OTTAWA – Todd Ross, 47, came out as gay to a stranger.
It was no ordinary stranger, either, but a military interrogator grilling him about his sexual orientation, with Ross strapped to a polygraph machine, seated in a chair facing a two-way mirror, a recording device capturing his confession.
“I had not even come out to myself,” Ross, who became suicidal as a result of the 1990 incident, said Tuesday as he began to cry.
“I knew an injustice was done. I knew it was not right.”
The story of how Ross was given an honourable discharge — the result of an ultimatum — from the Canadian Armed Forces, where he had served as a naval officer aboard HMCS Saskatchewan in the late 1980s, is contained in the statement of claim for one of two class-action lawsuits being brought against the Liberal government on behalf of LGBTQ people who say they were persecuted and forced out of their military and civil servant jobs.
“We have been waiting patiently for the federal government to take action to address these grievances, but so far we have just had kind words and no action,” Doug Elliott, a Toronto-based lawyer and veteran gay rights activist, said Tuesday.
“Our clients are crying out for justice and we can wait no longer.”
Prime Minister Justin Trudeau is expected to make a formal apology to people in the LGBTQ community for past discrimination sanctioned by the state, following a government-wide review of the related issues.
That is likely to include those who suffered after the military and federal government began pushing members of the LGBTQ community out of their jobs in the 1950s.
That “purge,” as Elliott called it, continued even after homosexual acts were decriminalized in 1969, following a Criminal Code review that saw Pierre Trudeau, who was then justice minister, famously declare: “there’s no place for the state in the bedrooms of the nation.”
The military did not end its policy banning gay and lesbian people from service until 1992.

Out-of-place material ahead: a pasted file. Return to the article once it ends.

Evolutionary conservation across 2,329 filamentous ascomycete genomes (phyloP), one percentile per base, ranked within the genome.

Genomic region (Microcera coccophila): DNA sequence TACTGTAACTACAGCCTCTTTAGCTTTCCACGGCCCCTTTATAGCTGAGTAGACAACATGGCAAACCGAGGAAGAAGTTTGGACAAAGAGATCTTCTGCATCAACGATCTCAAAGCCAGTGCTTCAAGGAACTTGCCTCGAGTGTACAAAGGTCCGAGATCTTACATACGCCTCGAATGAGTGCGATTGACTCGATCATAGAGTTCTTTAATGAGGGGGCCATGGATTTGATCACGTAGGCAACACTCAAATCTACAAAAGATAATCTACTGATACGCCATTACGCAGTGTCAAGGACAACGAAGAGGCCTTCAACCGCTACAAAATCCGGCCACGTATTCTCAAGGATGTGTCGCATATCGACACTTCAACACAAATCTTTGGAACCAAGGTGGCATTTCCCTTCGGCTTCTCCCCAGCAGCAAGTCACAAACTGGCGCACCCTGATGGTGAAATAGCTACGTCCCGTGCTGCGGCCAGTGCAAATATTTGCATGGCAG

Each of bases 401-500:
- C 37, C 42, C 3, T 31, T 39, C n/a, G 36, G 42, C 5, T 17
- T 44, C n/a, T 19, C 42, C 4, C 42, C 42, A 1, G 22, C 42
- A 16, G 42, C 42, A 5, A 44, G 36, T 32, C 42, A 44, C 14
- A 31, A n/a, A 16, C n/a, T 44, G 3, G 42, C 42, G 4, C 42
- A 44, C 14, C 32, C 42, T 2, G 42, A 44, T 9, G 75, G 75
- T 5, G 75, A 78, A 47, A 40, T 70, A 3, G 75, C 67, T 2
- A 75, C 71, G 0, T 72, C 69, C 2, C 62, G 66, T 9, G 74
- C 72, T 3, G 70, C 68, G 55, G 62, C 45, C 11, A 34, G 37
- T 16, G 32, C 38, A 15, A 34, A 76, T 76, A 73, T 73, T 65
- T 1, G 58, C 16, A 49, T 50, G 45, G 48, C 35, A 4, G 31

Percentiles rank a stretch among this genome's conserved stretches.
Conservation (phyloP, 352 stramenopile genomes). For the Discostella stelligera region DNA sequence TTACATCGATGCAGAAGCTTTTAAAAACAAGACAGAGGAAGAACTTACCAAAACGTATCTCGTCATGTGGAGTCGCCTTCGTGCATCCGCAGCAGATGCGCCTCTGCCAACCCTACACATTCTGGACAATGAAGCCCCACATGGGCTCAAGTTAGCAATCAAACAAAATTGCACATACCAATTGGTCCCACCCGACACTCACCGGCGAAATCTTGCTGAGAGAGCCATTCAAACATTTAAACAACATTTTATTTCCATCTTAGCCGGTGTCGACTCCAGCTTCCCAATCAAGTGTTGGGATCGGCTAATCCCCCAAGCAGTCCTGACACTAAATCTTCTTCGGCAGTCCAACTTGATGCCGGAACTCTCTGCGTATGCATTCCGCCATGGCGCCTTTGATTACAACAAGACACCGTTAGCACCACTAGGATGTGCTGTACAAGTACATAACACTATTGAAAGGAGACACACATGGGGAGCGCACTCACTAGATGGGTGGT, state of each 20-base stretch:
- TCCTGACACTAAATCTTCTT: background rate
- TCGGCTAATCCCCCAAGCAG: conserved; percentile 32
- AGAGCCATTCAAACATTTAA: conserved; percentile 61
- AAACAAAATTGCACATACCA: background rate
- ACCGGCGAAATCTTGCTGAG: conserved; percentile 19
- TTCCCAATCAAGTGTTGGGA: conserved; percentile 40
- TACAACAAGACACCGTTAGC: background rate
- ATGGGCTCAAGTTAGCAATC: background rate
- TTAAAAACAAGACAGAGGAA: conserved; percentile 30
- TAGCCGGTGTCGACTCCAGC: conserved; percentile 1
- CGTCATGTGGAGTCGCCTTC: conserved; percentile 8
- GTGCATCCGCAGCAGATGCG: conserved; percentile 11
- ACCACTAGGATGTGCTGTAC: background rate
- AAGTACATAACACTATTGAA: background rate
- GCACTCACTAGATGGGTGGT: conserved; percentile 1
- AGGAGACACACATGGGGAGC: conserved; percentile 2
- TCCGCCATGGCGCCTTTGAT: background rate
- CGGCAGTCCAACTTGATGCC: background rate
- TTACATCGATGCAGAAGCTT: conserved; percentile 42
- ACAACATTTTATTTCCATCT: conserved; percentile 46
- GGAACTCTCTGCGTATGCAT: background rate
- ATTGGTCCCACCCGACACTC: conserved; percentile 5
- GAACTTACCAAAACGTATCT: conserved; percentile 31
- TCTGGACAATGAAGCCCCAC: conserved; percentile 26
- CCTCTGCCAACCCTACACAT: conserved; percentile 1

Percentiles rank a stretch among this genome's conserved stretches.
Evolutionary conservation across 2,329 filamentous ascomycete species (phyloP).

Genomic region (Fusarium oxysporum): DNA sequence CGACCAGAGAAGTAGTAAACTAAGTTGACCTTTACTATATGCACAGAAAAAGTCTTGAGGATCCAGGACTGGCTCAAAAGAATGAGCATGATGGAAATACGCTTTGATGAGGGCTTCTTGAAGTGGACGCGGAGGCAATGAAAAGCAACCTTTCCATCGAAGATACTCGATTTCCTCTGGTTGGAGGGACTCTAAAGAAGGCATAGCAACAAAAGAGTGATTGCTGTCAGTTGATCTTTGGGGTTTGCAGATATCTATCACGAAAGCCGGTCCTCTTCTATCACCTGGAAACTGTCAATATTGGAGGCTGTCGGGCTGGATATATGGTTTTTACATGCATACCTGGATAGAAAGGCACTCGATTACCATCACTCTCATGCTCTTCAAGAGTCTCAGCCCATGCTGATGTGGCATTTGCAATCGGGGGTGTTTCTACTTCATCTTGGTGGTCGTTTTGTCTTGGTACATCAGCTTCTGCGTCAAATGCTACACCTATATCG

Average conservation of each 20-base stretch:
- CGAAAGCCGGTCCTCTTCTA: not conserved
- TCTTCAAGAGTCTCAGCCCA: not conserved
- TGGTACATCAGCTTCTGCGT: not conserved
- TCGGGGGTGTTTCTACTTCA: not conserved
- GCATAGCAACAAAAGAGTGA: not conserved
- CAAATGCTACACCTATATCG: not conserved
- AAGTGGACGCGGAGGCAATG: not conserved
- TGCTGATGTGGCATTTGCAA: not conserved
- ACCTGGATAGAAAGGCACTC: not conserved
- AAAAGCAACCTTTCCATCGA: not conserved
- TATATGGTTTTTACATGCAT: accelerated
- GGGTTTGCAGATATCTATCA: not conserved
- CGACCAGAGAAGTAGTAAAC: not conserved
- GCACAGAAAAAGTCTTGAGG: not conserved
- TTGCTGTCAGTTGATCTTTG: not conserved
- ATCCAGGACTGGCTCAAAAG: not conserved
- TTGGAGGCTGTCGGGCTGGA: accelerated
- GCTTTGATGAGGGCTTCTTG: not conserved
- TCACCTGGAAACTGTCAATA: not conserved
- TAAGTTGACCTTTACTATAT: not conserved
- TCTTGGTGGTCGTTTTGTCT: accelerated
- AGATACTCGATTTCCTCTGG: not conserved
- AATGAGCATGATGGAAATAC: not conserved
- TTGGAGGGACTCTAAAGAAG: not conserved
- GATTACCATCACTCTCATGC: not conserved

It remains to be seen, however, whether the apology will be accompanied by compensation, although the Liberal government has not closed the door on the possibility.
Elliott said the two lawsuits, filed Monday in Montreal and Toronto, are one way to push that conversation along should a negotiated settlement not arise.
The Ontario lawsuit is asking for $600 million in damages, while the Quebec statement of claim does not specify an amount.
Elliott said many of the people who would fall under the lawsuits, which have yet to be certified by a court, are getting older.
“I’m not going to have Mr. Trudeau apologize to a cemetery,” Elliott said. “We want people to get help now, and so we can do it in a nice way — in a negotiated settlement — or we can do it in a not-so-nice way, in court.”
Defence Minister Harjit Sajjan did not directly address the compensation issue when asked about the lawsuit Tuesday.
“Diversity is an operational necessity in the Canadian Armed Forces and we are looking at a wider departmental initiative as a government in terms of how to address this concern, but a lot more work that needs to be done.”
Elliott had noted a 2015 report by retired Supreme Court justice Marie Deschamps on sexual misconduct in the Canadian military had said there are still “strains of homophobia” affecting the culture.
“That culture has not changed enough in the military today,” he said.
Asked whether he had ever witnessed homophobia or transphobia when he served in the military, Sajjan noted he joined a long time ago.
“I got to see the — let’s put it this way — the evolution of the Canadian Armed Forces that is this openly accepting forces.”
Martine Roy, 52, was relatively new to the army when she was interrogated for nearly five hours before she admitted, at 19, to being confused and experimenting. She later received a dishonourable discharge for homosexuality and being a “sexual deviant.”
Roy said she has spent years helping others through her role with the organization Pride at Work Canada, but has come to the point where she feels like she cannot move forward until her own case is resolved.